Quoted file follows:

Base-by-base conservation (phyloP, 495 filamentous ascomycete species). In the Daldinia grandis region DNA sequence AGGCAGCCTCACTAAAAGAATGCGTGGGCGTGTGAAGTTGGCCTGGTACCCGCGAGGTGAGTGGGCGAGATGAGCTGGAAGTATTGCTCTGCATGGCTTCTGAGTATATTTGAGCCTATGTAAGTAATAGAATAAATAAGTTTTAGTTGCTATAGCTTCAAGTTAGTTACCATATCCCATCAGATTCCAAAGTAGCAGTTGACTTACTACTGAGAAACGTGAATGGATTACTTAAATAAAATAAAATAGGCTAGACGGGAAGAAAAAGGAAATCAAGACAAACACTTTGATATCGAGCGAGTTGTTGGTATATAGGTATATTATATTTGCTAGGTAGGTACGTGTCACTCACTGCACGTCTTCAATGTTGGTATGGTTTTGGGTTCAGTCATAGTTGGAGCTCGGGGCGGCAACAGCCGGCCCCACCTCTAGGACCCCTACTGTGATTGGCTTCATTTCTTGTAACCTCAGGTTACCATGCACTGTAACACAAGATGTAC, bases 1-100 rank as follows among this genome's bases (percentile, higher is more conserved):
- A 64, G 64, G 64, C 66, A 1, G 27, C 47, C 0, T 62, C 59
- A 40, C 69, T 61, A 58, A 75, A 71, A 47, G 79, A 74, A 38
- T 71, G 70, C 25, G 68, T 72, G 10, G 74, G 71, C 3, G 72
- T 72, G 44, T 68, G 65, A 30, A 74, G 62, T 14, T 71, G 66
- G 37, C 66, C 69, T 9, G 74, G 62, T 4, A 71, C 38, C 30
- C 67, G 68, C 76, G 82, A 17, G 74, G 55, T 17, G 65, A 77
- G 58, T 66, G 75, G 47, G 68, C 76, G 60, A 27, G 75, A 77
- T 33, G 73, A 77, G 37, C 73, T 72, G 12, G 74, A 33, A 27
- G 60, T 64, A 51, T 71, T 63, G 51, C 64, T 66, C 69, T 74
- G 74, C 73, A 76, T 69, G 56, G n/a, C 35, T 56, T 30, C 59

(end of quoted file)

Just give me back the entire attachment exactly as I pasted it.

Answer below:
Base-by-base conservation (phyloP, 495 filamentous ascomycete species). In the Daldinia grandis region DNA sequence AGGCAGCCTCACTAAAAGAATGCGTGGGCGTGTGAAGTTGGCCTGGTACCCGCGAGGTGAGTGGGCGAGATGAGCTGGAAGTATTGCTCTGCATGGCTTCTGAGTATATTTGAGCCTATGTAAGTAATAGAATAAATAAGTTTTAGTTGCTATAGCTTCAAGTTAGTTACCATATCCCATCAGATTCCAAAGTAGCAGTTGACTTACTACTGAGAAACGTGAATGGATTACTTAAATAAAATAAAATAGGCTAGACGGGAAGAAAAAGGAAATCAAGACAAACACTTTGATATCGAGCGAGTTGTTGGTATATAGGTATATTATATTTGCTAGGTAGGTACGTGTCACTCACTGCACGTCTTCAATGTTGGTATGGTTTTGGGTTCAGTCATAGTTGGAGCTCGGGGCGGCAACAGCCGGCCCCACCTCTAGGACCCCTACTGTGATTGGCTTCATTTCTTGTAACCTCAGGTTACCATGCACTGTAACACAAGATGTAC, bases 1-100 rank as follows among this genome's bases (percentile, higher is more conserved):
- A 64, G 64, G 64, C 66, A 1, G 27, C 47, C 0, T 62, C 59
- A 40, C 69, T 61, A 58, A 75, A 71, A 47, G 79, A 74, A 38
- T 71, G 70, C 25, G 68, T 72, G 10, G 74, G 71, C 3, G 72
- T 72, G 44, T 68, G 65, A 30, A 74, G 62, T 14, T 71, G 66
- G 37, C 66, C 69, T 9, G 74, G 62, T 4, A 71, C 38, C 30
- C 67, G 68, C 76, G 82, A 17, G 74, G 55, T 17, G 65, A 77
- G 58, T 66, G 75, G 47, G 68, C 76, G 60, A 27, G 75, A 77
- T 33, G 73, A 77, G 37, C 73, T 72, G 12, G 74, A 33, A 27
- G 60, T 64, A 51, T 71, T 63, G 51, C 64, T 66, C 69, T 74
- G 74, C 73, A 76, T 69, G 56, G n/a, C 35, T 56, T 30, C 59